Now, researchers hope high-resolution ultrasound will help detect abnormalities in pitchers' elbow ligaments before pain starts -- or possible career-ending injuries occur.
Ultrasound -- based on the technology that lets doctors see a baby in the womb -- provides a clear view of the wear and tear on a pitcher's elbow before it's too late, say researchers at Jefferson Medical College at Thomas Jefferson University in Philadelphia.
"Usually there's no pain until injury happens," says Dr. John M. McShane, a co-author of the study and team physician for the Philadelphia Phillies. "With this injury, it's an all-or-nothing thing: They'll have no pain --then 'pop' -- and that's it."
The study, in the April issue of Radiology, focused on the ulnar-collateral ligament (UCL), which connects the humerus bone in the upper arm to the ulna bone in the forearm.
Magnetic-resonance imaging (MRI), typically used after symptoms of UCL injury appear, can detect acute ruptures, but ultrasound quickly picks up smaller tears and signs of chronic injury, the researchers say.
Ultrasound tests of 26 major league pitchers during spring training 2001 showed much more UCL degeneration in their throwing arms than their other arms, and wear and tear proved worst among those who had pitched the most years, the study found.
In the pitching arms, the UCL's anterior band, largely responsible for providing stability in the elbow joint, had grown thicker than the anterior band in the other arm, reflecting a loss of elasticity.
Ultrasound also revealed micro-tears, which ultimately can lead to a larger tear that requires surgery, in the UCL in 18 of the 26 pitching arms, compared with three of the non-pitching arms. Calcification, which often accompanies ligament injuries, appeared in nine of the 26 throwing arms, but none of the other arms.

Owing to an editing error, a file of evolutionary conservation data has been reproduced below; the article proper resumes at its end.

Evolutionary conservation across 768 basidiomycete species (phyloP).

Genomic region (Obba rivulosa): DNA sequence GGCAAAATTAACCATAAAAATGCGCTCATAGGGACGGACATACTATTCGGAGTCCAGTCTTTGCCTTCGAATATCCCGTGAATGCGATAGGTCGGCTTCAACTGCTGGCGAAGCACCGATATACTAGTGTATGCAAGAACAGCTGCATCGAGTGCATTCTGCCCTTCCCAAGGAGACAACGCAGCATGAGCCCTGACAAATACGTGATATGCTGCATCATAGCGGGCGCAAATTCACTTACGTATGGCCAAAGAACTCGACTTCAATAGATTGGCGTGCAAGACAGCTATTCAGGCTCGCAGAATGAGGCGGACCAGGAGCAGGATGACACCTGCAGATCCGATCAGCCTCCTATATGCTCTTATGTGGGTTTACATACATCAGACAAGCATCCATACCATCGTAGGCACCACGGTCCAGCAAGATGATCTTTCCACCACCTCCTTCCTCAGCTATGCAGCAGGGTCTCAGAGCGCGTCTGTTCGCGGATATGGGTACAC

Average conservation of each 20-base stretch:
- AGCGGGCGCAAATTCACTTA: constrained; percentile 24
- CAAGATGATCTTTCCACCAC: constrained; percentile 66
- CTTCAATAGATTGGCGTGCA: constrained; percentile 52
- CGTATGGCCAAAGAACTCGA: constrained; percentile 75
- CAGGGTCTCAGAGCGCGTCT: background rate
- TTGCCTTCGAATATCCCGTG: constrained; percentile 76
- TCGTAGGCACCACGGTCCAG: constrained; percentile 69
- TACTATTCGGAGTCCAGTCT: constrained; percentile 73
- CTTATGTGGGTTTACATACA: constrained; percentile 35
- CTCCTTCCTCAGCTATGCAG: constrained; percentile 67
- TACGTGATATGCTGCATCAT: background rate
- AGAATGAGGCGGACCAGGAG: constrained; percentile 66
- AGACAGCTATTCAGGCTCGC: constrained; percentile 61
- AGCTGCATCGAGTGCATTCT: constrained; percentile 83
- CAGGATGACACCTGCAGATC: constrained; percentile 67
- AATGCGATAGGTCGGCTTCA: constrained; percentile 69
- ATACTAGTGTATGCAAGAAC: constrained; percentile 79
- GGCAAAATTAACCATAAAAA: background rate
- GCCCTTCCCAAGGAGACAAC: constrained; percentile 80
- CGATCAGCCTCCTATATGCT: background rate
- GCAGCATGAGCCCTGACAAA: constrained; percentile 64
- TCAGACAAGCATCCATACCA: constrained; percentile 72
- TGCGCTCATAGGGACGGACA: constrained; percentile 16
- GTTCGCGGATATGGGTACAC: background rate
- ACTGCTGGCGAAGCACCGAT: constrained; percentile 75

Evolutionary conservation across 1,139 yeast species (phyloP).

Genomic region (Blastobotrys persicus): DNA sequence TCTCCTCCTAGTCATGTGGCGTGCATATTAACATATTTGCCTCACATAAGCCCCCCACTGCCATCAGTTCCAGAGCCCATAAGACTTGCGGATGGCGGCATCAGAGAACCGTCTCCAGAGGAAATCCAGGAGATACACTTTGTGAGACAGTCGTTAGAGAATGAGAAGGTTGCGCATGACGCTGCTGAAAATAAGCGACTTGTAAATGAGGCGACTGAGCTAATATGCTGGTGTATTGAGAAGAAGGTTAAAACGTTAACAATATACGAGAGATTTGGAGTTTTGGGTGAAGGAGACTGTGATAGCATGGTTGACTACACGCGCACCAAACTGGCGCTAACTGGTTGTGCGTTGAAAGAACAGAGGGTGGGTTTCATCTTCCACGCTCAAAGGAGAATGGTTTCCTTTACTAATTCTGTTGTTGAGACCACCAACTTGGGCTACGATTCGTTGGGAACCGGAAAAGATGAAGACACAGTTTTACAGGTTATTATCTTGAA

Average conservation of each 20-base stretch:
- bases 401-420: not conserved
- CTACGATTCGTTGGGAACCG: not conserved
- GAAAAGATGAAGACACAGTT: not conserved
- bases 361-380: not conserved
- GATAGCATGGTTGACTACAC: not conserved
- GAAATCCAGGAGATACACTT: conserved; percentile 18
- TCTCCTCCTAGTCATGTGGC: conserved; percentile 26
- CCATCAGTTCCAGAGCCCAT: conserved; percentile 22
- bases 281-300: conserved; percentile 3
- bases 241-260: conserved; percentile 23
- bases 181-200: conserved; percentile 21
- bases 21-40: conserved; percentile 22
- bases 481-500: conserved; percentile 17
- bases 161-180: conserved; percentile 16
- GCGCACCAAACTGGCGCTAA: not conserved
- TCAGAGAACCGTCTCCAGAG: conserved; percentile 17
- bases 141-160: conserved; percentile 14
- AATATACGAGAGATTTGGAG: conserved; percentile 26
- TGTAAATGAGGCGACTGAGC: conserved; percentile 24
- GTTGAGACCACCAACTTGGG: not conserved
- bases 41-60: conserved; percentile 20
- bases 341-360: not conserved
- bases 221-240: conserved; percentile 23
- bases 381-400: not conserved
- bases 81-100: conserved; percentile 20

Precisely which early signs predict later injury remains a mystery, however, McShane says. The ongoing study aims to solve the puzzle.
By following pitchers year to year, the researchers hope that when UCL injuries happen, they'll be able to look back at abnormalities to find which early signs could predict the injuries.
Then perhaps injuries could be prevented, the researchers say, through rehabilitation or changing the mechanics of pitching -- for example, by relying more on the shoulder, hips and other parts of the body to reduce stress on the elbow.
The Jefferson researchers have increased the number of pitchers they're following, to about 100 during spring training this year, but have reported results on only the first 26.
Compared with MRI, ultrasound detects more UCL abnormalities in part because the arm can be stressed during ultrasound, simulating stress of the pitching motion. During the more costly MRI, the pitcher must keep his arm still for 20 to 25 minutes, McShane says, while the ultrasound takes less than five minutes.
"It's so easy to use it, not only after injury, but as a screening tool," McShane says. "We can put the ultrasound scanner directly on the elbow and literally within a minute or two have an answer."
Dr. John Reilly, team physician for the minor league Staten Island Yankees, says he's still more confident in the MRI, the "gold standard" for assessing UCL injuries. Based solely on ultrasound results, Reilly says, "I don't know if I'd make a judgment" on whether to allow a pitcher to play.
But Reilly, an orthopedic surgeon at Staten Island University Hospital, says ultrasound could help rule out abnormalities in some players. And, if further testing proves ultrasound picks up warning signs of UCL injuries, it could become a useful tool, he says.
"If you could come to the point where you rely solely on the ultrasound," Reilly says, "then you got something. It would certainly behoove us to pick up on the problem sooner."
For more on UCL injuries, visit the Johns Hopkins Department of Orthopaedic Surgery. To learn more about the connection between pitching mechanics and elbow injuries (even among children), read this article from the American Physical Therapy Association.